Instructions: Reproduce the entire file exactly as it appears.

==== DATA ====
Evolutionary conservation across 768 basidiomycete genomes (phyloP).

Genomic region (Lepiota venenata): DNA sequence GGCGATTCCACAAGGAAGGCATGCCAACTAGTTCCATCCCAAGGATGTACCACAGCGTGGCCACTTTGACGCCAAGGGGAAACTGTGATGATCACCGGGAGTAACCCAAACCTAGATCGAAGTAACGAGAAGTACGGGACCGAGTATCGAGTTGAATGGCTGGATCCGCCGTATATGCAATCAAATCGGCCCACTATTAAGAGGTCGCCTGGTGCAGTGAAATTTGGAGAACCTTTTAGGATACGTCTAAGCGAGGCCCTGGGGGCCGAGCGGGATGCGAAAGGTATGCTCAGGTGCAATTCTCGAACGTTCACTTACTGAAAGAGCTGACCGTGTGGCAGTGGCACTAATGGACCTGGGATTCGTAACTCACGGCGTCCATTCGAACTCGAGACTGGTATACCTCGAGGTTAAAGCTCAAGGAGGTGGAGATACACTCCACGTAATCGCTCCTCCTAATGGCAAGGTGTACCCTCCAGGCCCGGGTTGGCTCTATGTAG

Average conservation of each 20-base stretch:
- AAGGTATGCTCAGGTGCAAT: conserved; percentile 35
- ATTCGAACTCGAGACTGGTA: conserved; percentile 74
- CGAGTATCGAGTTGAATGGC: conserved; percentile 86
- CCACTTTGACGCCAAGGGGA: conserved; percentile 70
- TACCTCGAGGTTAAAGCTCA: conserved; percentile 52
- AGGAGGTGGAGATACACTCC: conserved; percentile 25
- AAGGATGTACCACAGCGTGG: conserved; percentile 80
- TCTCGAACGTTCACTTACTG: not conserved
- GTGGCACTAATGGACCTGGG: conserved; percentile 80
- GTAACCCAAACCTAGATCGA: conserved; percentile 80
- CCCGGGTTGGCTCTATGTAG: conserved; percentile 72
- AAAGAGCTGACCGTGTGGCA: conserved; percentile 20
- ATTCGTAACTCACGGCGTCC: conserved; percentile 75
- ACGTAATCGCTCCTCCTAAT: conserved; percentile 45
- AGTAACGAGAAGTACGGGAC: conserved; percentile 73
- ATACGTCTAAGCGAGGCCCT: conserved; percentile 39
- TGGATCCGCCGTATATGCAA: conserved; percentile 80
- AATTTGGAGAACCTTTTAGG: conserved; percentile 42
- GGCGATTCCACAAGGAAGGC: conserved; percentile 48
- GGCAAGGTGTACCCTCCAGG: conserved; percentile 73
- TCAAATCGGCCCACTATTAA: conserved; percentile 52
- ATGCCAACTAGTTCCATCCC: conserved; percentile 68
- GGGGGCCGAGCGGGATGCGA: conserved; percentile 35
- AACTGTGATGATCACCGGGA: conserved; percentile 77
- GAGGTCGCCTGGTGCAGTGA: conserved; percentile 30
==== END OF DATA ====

Evolutionary conservation across 768 basidiomycete genomes (phyloP).

Genomic region (Lepiota venenata): DNA sequence GGCGATTCCACAAGGAAGGCATGCCAACTAGTTCCATCCCAAGGATGTACCACAGCGTGGCCACTTTGACGCCAAGGGGAAACTGTGATGATCACCGGGAGTAACCCAAACCTAGATCGAAGTAACGAGAAGTACGGGACCGAGTATCGAGTTGAATGGCTGGATCCGCCGTATATGCAATCAAATCGGCCCACTATTAAGAGGTCGCCTGGTGCAGTGAAATTTGGAGAACCTTTTAGGATACGTCTAAGCGAGGCCCTGGGGGCCGAGCGGGATGCGAAAGGTATGCTCAGGTGCAATTCTCGAACGTTCACTTACTGAAAGAGCTGACCGTGTGGCAGTGGCACTAATGGACCTGGGATTCGTAACTCACGGCGTCCATTCGAACTCGAGACTGGTATACCTCGAGGTTAAAGCTCAAGGAGGTGGAGATACACTCCACGTAATCGCTCCTCCTAATGGCAAGGTGTACCCTCCAGGCCCGGGTTGGCTCTATGTAG

Average conservation of each 20-base stretch:
- AAGGTATGCTCAGGTGCAAT: conserved; percentile 35
- ATTCGAACTCGAGACTGGTA: conserved; percentile 74
- CGAGTATCGAGTTGAATGGC: conserved; percentile 86
- CCACTTTGACGCCAAGGGGA: conserved; percentile 70
- TACCTCGAGGTTAAAGCTCA: conserved; percentile 52
- AGGAGGTGGAGATACACTCC: conserved; percentile 25
- AAGGATGTACCACAGCGTGG: conserved; percentile 80
- TCTCGAACGTTCACTTACTG: not conserved
- GTGGCACTAATGGACCTGGG: conserved; percentile 80
- GTAACCCAAACCTAGATCGA: conserved; percentile 80
- CCCGGGTTGGCTCTATGTAG: conserved; percentile 72
- AAAGAGCTGACCGTGTGGCA: conserved; percentile 20
- ATTCGTAACTCACGGCGTCC: conserved; percentile 75
- ACGTAATCGCTCCTCCTAAT: conserved; percentile 45
- AGTAACGAGAAGTACGGGAC: conserved; percentile 73
- ATACGTCTAAGCGAGGCCCT: conserved; percentile 39
- TGGATCCGCCGTATATGCAA: conserved; percentile 80
- AATTTGGAGAACCTTTTAGG: conserved; percentile 42
- GGCGATTCCACAAGGAAGGC: conserved; percentile 48
- GGCAAGGTGTACCCTCCAGG: conserved; percentile 73
- TCAAATCGGCCCACTATTAA: conserved; percentile 52
- ATGCCAACTAGTTCCATCCC: conserved; percentile 68
- GGGGGCCGAGCGGGATGCGA: conserved; percentile 35
- AACTGTGATGATCACCGGGA: conserved; percentile 77
- GAGGTCGCCTGGTGCAGTGA: conserved; percentile 30